The benefits of greywater extend far beyond the obvious advantages of saving water in drought-prone areas and spending less on water bills. When greywater is reused, it keeps the water out of sewer and septic systems, reducing the strain on those systems and the likelihood of polluting local bodies of water. Today, simple, low-cost greywater systems that don’t require plumbing changes can be installed without a construction permit.
Start with your laundry water
Laura Allen, who led greywater workshops at EcoHouse, went on to become a founding member of Greywater Action, a Bay Area educational collaborative that teaches residents and tradespeople how to reduce household water use.
She encourages people interested in greywater systems to start by figuring out which portion of their landscape they can irrigate with water from their washing machines. This Laundry to Landscape (L2L) method was invented in 2008 by author and ecological systems designer Art Ludwig.
See resources recommended by the Ecology Center for building greywater and rainwater catchment systems
Allen has plenty of practical advice for those who want to install such a system.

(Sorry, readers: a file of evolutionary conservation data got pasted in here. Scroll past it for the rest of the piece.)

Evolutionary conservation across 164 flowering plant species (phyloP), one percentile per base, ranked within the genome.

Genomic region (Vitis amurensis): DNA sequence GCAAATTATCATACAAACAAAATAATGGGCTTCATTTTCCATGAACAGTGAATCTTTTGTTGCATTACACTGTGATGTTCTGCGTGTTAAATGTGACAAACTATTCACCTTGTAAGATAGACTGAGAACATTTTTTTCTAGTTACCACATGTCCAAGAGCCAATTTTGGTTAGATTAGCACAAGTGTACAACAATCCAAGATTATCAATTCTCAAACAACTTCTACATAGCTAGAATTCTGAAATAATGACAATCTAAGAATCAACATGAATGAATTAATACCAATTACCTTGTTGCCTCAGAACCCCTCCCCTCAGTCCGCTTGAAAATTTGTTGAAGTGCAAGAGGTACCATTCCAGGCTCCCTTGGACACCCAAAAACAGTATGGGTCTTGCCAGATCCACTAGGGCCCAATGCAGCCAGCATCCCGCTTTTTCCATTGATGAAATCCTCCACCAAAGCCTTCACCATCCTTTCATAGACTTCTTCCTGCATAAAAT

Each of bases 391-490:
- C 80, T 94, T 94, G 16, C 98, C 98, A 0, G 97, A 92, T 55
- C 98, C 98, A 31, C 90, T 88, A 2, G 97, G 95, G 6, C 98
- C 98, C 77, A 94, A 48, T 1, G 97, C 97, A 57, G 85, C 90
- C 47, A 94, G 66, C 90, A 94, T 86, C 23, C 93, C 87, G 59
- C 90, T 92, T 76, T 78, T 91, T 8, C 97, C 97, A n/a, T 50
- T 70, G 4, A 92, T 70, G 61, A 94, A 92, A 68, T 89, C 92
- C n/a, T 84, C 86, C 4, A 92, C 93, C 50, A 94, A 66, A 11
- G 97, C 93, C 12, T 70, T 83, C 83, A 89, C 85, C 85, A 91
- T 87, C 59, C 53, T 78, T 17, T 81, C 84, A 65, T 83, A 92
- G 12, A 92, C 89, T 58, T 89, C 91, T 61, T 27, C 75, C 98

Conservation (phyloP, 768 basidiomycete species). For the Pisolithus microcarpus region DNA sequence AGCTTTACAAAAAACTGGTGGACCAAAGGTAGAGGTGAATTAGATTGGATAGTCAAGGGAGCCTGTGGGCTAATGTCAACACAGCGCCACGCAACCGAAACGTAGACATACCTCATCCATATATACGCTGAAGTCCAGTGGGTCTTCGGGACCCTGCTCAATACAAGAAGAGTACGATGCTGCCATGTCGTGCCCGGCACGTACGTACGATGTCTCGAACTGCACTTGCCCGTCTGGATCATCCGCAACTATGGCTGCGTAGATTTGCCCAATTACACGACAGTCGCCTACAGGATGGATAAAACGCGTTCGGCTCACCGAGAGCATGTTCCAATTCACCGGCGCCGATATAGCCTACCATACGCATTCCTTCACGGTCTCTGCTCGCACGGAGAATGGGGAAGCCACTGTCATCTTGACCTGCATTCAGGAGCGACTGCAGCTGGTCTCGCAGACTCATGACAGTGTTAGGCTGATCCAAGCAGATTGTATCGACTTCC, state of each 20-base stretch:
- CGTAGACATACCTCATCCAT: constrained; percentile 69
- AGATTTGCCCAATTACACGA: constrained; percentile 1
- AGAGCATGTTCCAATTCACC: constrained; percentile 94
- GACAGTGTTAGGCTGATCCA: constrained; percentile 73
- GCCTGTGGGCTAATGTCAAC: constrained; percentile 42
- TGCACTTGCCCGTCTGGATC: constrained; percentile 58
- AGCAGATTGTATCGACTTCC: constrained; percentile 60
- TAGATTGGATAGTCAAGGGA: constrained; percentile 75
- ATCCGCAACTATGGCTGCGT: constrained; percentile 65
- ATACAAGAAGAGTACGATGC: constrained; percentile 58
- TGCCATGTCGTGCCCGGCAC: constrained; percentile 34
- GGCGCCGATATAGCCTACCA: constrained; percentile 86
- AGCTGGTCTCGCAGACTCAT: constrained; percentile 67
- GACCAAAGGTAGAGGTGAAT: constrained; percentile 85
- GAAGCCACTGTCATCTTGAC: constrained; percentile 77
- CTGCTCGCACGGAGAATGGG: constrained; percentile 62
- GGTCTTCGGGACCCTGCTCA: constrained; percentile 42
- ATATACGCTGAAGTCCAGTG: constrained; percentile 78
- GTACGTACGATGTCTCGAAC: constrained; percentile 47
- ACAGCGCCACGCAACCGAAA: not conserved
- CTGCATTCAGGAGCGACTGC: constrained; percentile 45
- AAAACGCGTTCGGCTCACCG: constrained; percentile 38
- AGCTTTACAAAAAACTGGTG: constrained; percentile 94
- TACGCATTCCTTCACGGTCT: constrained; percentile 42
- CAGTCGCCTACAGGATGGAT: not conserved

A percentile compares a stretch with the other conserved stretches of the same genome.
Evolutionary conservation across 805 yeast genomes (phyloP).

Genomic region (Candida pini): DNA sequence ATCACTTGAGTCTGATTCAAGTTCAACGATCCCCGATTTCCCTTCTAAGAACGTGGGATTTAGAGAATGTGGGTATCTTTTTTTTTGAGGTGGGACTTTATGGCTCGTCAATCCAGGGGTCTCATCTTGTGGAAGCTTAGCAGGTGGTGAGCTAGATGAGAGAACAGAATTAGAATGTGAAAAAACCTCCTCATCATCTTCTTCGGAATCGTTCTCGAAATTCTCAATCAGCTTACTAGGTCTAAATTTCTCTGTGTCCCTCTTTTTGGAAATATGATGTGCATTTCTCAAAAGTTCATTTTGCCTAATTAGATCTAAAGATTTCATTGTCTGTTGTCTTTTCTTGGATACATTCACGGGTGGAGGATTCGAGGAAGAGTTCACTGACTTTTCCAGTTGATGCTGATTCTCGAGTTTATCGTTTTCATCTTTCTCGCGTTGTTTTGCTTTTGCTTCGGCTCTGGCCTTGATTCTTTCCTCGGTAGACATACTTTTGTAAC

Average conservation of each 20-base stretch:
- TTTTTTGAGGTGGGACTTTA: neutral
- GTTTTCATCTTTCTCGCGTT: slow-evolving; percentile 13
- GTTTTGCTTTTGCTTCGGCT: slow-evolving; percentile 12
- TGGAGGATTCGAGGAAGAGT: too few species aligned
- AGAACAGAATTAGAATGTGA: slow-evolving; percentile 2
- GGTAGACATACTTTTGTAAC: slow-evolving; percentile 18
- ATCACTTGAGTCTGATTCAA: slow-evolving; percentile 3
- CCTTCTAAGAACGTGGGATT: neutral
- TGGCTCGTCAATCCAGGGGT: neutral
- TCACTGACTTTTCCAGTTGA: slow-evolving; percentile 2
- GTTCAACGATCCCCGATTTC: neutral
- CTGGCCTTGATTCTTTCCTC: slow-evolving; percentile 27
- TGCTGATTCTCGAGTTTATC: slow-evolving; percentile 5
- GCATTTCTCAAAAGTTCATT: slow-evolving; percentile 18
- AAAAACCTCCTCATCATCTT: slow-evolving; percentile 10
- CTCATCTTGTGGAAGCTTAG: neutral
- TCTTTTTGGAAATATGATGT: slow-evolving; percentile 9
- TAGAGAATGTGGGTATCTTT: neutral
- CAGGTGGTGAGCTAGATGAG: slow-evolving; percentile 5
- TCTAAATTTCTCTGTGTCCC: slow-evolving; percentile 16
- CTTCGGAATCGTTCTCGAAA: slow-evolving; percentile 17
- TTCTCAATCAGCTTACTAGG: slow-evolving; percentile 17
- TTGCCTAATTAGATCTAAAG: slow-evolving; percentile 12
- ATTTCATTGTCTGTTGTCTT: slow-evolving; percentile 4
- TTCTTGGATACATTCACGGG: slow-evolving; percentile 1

“Look at your landscape and start with your biggest plants, the trees; they’re easiest to get the water to,” she says. “Greywater is excellent for fruit trees, shrubs, berries, and other large plants, but shouldn’t be used on edibles if it would directly touch the food part, for example, a carrot.”
In her Alameda home, Ayse Sercan started out in 2008 with a simple L2L system, which draws on water from the outlet hose at the back of the washing machine and doesn’t require a special tank or filter. When Sercan was training as an architect, she says the topic of greywater came up frequently. “We talked about the fact that we waste a lot of water that’s perfectly usable just because it’s a little bit used,” she says. “I wanted to see what the benefits of greywater could be, and I was willing to experiment on my own house.”
As Sercan’s washing machine pumps water out (most pump between seven and 26 gallons per load, according to Consumer Reports), a diverter valve directs the water either down the drain to the sewer system or out to the landscape. For each load of laundry, a resident can decide where they want the water to go, selecting the sewer option if, for example, they’re using bleach in the wash.
Water headed for the garden flows through greywater tubing into underground mulch basins (aka swales) dug near trees or large plants. At Sercan’s home, this includes a thriving array of mulberry, plum, Asian pear, apricot, cherry, and citrus. The mulch basins serve as filters that trap particles of lint or soap as the greywater soaks down around the roots of the plants.